Law Fellows Program Receives $250,000 Grant to Boost Diversity in the Law

20181127 LawFellows

Leo Trujillo-Cox ’97 (fourth from right) and Monica Mar ’08 (second from right) direct the Law Fellows Program at UCLA School of Law.


The Law Fellows Program at UCLA School of Law has been awarded a $250,000 grant from the AccessLex Center for Legal Education Excellence to continue its trailblazing efforts to increase diversity in the legal profession.

Now in its 22nd year, the Law Fellows Program works with approximately 125 undergraduates from historically underrepresented backgrounds each year, opening the door to law school and legal practice by offering faculty lectures, alumni mentorship exercises and professional networking sessions. Since the program’s inception, more than 1,700 students from a wide array of colleges have participated. Nearly 750 of those fellows have gone on to law school, including more than 160 at UCLA Law.

Read more about the Law Fellows Program at UCLA Law.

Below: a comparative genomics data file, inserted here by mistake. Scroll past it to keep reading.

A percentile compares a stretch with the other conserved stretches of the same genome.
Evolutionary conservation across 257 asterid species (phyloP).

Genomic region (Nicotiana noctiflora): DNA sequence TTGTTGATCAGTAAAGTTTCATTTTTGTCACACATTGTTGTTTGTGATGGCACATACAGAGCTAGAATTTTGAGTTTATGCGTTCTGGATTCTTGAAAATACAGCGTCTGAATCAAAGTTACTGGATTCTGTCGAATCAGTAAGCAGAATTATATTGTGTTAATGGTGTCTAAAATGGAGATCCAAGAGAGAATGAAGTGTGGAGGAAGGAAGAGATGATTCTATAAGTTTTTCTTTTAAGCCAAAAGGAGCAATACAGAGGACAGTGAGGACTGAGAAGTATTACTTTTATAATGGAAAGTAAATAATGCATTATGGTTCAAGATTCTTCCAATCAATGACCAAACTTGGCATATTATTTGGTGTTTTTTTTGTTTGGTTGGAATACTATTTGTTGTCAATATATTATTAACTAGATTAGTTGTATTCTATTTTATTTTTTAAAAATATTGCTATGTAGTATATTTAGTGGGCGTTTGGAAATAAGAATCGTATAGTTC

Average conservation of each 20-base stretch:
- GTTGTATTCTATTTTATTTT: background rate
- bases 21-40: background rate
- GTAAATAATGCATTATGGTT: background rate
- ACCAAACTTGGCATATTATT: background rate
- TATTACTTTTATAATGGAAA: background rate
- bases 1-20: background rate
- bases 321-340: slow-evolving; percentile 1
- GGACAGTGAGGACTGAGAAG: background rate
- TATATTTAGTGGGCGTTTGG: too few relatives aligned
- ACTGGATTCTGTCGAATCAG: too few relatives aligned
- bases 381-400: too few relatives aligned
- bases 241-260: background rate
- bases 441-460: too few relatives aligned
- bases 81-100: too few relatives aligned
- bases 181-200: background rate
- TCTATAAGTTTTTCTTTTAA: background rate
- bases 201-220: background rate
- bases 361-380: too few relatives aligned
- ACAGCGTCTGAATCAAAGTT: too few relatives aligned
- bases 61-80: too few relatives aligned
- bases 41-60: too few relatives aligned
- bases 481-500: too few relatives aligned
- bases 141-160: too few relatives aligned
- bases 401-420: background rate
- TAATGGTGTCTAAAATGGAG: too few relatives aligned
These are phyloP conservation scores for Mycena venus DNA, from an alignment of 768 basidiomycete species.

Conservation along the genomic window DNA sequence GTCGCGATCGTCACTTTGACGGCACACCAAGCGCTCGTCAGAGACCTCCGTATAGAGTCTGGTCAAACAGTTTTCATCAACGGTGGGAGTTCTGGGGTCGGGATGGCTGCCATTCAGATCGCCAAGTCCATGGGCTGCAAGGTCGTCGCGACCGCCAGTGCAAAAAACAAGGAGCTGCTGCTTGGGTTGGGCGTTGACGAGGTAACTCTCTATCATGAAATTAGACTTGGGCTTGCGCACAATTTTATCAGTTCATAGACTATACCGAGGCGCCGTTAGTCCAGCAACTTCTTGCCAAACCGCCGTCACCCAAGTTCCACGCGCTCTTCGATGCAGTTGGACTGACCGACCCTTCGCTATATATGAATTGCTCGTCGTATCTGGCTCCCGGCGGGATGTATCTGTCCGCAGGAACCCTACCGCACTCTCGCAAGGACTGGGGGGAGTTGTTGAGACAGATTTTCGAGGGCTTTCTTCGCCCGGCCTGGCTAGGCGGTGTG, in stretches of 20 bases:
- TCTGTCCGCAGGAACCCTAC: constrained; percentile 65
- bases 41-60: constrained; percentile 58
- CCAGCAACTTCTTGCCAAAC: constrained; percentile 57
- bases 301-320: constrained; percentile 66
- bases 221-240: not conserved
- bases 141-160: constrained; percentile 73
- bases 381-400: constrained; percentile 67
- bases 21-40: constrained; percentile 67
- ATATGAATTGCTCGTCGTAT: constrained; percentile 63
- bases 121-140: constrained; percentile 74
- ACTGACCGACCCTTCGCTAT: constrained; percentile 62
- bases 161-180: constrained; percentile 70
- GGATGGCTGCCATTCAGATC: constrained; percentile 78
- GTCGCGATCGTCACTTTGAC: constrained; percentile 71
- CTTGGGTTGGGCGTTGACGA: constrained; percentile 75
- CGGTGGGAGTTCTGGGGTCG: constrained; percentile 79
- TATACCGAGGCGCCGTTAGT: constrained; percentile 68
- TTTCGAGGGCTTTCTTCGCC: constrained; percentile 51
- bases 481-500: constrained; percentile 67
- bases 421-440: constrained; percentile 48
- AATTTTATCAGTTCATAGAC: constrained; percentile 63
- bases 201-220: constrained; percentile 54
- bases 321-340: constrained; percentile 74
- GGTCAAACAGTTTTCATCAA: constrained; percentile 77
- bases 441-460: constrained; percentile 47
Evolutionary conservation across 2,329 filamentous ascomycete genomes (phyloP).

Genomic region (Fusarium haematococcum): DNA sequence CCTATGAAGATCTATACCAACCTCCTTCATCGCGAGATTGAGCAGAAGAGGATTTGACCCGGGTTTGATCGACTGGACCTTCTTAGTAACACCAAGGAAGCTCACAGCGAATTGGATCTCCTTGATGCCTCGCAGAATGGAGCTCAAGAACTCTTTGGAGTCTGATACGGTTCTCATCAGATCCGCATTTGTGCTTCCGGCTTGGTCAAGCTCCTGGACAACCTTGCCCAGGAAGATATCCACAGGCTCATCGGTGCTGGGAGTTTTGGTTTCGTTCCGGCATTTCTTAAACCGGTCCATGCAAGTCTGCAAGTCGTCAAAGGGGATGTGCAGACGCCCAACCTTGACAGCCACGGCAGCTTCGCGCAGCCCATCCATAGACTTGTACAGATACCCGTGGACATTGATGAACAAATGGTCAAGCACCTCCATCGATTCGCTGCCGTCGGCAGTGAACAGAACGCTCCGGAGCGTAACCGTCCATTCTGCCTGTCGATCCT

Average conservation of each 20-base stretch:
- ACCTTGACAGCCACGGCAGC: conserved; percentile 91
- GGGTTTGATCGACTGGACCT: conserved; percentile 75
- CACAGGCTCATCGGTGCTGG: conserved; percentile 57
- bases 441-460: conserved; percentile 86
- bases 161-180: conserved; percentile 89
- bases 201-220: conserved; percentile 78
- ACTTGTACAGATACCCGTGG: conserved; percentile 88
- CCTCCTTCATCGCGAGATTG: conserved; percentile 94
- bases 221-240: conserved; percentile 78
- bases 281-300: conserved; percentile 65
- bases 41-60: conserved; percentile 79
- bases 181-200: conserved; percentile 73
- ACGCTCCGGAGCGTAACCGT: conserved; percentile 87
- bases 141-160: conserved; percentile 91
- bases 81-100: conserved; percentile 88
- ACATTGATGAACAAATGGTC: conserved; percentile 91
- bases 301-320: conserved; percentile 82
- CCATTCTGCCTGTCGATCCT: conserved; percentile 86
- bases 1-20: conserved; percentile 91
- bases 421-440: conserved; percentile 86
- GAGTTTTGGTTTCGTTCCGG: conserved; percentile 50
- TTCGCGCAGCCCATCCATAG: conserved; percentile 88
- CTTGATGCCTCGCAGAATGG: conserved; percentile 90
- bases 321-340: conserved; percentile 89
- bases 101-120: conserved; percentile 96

AccessLex, formerly known as Access Group, supports programs that offer college students or graduates from underrepresented groups resources that help them prepare for successful careers in the law. The new two-year grant through AccessLex’s Legal Education Diversity Pipeline Grant Program is the organization’s second substantial contribution to the Law Fellows Program.

“AccessLex has been a tremendous partner in our efforts to make legal careers possible for students who otherwise might not have had a chance,” says Leo Trujillo-Cox ’97, the executive director of academic outreach and development at UCLA Law. “We are thrilled to continue our work together.”

The Law Fellows Program is part of UCLA Law’s Academic Outreach Resource Center and is overseen by founding executive director Trujillo-Cox and assistant director Monica Mar ’08, who is a former law fellow and fellow UCLA Law alum.

It has received several major national awards, including the highest honors that the State Bar of California and the American Bar Association give to education pipeline programs. In 2018, the program won the ChangeLawyers Award from the statewide nonprofit California ChangeLawyers, and Trujillo-Cox won the inaugural CLEO EDGE Award for the profound impact that he has made on increasing diversity in the legal profession.